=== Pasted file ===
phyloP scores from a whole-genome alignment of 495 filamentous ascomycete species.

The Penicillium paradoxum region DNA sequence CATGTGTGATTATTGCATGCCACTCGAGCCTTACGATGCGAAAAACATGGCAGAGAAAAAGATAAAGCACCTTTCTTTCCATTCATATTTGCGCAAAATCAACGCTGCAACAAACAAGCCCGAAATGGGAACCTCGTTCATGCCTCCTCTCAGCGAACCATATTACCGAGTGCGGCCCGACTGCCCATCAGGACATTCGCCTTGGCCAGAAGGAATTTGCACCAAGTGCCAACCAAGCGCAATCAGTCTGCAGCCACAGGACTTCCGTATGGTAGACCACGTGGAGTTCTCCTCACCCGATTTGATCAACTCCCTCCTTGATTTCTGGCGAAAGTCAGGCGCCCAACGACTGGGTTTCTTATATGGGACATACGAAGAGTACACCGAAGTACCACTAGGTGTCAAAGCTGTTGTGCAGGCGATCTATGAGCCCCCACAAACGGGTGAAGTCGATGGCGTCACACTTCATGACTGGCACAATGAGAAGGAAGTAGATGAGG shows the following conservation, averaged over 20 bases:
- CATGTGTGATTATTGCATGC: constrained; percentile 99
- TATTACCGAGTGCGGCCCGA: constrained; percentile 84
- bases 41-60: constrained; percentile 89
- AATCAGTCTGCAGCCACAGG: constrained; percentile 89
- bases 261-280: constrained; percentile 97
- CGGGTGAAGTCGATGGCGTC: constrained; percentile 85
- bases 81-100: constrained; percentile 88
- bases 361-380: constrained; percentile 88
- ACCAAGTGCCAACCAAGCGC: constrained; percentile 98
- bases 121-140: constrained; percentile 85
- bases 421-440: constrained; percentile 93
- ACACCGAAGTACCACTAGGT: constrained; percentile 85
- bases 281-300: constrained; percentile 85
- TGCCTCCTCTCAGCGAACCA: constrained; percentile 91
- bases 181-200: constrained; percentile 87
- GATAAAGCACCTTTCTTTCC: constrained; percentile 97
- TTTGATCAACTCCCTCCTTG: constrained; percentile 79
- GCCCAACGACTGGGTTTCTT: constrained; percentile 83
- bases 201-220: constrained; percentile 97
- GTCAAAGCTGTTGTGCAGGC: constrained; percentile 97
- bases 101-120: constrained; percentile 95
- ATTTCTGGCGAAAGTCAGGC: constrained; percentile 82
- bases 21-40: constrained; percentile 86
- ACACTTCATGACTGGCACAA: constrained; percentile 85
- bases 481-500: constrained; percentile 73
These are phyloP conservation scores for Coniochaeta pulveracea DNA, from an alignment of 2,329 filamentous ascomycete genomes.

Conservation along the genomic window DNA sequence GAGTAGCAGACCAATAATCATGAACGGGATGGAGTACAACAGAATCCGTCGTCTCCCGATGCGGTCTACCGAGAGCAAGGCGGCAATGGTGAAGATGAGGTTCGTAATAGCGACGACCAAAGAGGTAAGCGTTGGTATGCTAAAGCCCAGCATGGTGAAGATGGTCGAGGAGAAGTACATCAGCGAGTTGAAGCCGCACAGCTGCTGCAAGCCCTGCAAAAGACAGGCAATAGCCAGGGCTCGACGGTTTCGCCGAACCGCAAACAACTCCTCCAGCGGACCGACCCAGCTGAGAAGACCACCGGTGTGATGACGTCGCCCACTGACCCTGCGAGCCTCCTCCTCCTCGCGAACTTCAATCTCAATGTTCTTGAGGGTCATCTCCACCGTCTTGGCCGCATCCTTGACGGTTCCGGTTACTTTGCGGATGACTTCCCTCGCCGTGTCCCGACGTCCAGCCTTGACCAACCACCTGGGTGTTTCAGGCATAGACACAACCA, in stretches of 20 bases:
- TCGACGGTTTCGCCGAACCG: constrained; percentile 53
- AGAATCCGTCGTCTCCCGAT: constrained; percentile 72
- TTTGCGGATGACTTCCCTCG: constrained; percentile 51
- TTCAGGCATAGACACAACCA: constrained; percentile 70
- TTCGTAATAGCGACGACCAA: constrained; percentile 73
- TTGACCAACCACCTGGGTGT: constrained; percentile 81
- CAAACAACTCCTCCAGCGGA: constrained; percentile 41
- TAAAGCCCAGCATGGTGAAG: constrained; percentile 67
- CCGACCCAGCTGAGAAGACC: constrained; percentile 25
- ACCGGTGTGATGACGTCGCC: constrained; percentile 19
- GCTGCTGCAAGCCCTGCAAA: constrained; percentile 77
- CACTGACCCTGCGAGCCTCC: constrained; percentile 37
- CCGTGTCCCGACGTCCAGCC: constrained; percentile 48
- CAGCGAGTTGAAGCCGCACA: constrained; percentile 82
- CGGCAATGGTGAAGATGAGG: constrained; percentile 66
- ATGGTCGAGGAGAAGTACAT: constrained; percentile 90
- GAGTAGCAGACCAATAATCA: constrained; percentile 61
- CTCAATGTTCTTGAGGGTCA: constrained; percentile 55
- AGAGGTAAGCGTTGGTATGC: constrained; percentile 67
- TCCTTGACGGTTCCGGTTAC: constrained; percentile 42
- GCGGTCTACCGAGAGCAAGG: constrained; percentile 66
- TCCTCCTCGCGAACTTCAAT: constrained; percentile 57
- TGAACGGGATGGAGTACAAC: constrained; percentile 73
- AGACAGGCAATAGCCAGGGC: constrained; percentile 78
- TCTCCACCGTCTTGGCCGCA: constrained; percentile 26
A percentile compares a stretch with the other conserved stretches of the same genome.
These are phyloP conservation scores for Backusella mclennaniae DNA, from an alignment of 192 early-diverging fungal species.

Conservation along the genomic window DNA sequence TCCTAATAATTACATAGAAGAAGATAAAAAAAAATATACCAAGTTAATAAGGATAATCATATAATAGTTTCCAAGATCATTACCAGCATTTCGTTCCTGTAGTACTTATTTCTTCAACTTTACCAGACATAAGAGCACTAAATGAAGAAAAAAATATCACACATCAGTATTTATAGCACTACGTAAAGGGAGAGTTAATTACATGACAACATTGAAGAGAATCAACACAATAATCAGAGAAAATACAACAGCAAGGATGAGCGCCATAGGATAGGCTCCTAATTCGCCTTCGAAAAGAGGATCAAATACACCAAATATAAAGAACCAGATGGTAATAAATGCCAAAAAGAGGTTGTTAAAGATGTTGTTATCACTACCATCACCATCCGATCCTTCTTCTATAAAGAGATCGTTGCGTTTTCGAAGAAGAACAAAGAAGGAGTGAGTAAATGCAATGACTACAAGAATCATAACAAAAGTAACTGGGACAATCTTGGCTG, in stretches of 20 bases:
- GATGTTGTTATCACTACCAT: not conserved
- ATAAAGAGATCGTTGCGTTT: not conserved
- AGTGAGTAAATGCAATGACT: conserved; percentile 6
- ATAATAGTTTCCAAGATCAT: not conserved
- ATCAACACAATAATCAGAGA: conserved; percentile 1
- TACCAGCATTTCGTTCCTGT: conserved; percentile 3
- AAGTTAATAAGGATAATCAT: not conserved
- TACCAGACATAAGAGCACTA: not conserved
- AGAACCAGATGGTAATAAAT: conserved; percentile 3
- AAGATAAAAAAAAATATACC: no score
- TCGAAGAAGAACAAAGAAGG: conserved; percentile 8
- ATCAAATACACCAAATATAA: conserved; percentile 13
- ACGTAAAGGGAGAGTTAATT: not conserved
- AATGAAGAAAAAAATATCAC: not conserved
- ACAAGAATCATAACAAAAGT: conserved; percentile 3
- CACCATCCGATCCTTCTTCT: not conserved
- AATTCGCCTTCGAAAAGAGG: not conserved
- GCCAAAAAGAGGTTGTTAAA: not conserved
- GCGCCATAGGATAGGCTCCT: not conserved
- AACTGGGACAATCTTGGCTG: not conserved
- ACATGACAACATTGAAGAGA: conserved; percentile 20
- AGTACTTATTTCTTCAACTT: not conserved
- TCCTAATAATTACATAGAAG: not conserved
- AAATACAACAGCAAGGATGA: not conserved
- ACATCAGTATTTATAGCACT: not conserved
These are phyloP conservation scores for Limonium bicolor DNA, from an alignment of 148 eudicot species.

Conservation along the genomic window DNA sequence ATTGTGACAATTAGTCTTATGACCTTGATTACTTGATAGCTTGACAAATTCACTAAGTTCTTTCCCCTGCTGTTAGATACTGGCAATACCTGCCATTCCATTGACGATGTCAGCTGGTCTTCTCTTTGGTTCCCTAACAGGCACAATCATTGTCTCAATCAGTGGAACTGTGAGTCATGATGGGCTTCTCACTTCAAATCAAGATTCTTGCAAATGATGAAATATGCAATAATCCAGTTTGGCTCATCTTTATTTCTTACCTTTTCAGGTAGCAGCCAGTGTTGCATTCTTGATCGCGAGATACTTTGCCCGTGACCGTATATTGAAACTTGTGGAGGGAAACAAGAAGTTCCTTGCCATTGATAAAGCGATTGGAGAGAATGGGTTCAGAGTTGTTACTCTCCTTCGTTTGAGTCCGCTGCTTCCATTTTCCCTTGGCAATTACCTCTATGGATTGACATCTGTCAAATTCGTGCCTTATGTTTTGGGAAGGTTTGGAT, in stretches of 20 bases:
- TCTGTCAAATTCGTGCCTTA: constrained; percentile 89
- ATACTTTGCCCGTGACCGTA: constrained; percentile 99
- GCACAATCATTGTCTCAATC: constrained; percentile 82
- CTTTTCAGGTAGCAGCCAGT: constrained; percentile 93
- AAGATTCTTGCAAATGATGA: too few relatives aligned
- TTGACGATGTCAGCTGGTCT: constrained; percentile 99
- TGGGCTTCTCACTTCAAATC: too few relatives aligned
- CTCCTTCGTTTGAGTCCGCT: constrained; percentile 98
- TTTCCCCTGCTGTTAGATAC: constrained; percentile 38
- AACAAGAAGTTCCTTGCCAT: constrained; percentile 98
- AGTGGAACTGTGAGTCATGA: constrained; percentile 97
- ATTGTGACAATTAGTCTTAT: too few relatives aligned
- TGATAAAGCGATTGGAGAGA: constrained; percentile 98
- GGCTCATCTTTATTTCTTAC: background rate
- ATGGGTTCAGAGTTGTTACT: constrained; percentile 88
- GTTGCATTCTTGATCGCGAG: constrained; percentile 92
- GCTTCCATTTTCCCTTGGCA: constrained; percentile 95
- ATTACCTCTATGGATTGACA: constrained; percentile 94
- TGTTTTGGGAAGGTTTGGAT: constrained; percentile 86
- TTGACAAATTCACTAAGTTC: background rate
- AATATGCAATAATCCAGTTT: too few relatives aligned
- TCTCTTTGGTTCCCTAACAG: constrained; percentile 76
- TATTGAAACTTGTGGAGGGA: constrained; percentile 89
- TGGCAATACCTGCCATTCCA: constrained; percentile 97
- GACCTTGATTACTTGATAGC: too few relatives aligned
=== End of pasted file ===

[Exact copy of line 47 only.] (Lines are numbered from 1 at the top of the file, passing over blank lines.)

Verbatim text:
- CTCAATGTTCTTGAGGGTCA: constrained; percentile 55